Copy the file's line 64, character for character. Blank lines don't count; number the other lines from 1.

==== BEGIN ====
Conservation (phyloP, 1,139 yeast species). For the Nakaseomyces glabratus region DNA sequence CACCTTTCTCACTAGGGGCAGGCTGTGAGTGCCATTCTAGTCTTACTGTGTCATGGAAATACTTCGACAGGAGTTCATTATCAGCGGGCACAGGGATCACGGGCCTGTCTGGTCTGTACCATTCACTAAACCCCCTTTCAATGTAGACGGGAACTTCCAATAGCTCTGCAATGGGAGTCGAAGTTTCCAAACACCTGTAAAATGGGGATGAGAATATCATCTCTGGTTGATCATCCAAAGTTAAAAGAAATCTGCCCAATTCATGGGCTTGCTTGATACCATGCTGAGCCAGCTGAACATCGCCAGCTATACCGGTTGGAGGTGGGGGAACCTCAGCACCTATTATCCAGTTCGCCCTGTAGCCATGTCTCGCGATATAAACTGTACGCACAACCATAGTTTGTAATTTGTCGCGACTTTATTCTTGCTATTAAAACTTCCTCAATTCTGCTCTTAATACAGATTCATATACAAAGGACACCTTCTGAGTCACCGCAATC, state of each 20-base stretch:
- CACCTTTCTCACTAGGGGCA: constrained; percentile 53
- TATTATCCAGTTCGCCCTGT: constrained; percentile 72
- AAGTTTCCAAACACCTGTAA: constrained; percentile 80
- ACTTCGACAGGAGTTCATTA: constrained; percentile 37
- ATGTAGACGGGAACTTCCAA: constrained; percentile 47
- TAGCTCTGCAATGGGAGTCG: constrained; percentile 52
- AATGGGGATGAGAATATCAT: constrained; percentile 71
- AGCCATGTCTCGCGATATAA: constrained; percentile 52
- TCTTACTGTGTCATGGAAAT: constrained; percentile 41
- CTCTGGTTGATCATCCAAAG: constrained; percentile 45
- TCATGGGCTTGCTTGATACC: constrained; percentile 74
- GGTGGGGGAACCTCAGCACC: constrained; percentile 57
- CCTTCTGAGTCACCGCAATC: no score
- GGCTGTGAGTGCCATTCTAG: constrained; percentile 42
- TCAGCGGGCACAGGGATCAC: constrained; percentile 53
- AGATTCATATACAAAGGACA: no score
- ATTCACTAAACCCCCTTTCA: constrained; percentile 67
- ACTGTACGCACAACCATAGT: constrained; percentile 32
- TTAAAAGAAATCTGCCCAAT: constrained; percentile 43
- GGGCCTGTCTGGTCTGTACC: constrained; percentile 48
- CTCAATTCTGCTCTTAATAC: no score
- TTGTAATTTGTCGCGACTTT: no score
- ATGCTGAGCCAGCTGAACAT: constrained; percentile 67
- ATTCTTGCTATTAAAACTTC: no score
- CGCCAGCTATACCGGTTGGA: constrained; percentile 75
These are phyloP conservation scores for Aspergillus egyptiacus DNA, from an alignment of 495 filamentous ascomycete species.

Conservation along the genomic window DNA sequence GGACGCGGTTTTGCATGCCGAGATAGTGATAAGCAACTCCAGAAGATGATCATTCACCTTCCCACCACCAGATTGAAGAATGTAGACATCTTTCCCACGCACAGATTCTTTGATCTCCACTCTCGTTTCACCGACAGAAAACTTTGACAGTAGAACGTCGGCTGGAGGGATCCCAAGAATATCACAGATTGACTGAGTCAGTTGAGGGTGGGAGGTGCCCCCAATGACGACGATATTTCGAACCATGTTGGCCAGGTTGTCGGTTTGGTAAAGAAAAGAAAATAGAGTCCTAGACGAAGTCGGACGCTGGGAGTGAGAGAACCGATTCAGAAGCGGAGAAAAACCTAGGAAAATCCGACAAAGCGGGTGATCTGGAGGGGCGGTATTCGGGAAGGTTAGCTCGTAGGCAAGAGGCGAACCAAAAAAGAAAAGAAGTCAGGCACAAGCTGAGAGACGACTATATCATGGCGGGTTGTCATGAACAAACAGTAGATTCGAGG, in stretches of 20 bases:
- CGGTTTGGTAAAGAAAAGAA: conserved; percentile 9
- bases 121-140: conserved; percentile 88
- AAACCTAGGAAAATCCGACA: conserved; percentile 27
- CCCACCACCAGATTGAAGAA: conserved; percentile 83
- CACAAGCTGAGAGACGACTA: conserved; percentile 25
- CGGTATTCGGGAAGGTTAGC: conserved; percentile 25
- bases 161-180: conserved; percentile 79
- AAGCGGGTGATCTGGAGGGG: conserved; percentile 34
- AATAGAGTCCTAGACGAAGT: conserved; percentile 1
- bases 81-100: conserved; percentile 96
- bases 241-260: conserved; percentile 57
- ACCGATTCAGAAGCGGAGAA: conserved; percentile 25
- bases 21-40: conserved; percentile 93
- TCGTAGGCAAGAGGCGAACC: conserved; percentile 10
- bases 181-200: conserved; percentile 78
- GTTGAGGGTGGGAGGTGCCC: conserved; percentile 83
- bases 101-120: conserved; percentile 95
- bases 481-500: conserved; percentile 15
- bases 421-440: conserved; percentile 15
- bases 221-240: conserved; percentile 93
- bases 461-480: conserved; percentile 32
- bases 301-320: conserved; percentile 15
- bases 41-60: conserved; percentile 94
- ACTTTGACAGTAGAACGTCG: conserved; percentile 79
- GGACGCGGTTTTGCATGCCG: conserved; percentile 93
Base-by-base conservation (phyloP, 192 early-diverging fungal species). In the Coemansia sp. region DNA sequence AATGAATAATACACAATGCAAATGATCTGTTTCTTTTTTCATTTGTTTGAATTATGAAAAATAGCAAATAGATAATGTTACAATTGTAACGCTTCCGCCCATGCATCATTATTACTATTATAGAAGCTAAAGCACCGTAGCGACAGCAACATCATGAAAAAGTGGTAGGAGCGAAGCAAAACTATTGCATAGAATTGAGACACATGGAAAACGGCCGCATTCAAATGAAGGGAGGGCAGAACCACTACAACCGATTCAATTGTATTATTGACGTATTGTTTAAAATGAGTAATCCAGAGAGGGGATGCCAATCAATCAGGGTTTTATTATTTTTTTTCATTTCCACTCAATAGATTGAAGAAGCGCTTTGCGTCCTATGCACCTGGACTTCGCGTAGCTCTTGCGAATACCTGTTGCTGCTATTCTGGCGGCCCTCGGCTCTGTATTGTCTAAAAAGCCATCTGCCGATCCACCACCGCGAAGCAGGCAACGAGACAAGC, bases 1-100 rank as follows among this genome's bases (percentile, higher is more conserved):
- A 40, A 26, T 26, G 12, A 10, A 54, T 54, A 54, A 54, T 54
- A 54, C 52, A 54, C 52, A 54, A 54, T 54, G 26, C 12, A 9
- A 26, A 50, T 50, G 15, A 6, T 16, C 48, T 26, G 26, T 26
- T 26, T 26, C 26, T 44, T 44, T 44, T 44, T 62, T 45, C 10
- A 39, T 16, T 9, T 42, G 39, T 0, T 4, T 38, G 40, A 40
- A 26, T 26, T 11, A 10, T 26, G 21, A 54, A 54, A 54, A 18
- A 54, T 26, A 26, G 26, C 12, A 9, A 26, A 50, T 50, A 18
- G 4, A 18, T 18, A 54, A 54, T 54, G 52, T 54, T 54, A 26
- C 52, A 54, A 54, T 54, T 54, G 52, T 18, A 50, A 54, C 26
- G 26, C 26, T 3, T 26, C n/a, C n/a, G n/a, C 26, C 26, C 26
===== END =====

- G 26, C 26, T 3, T 26, C n/a, C n/a, G n/a, C 26, C 26, C 26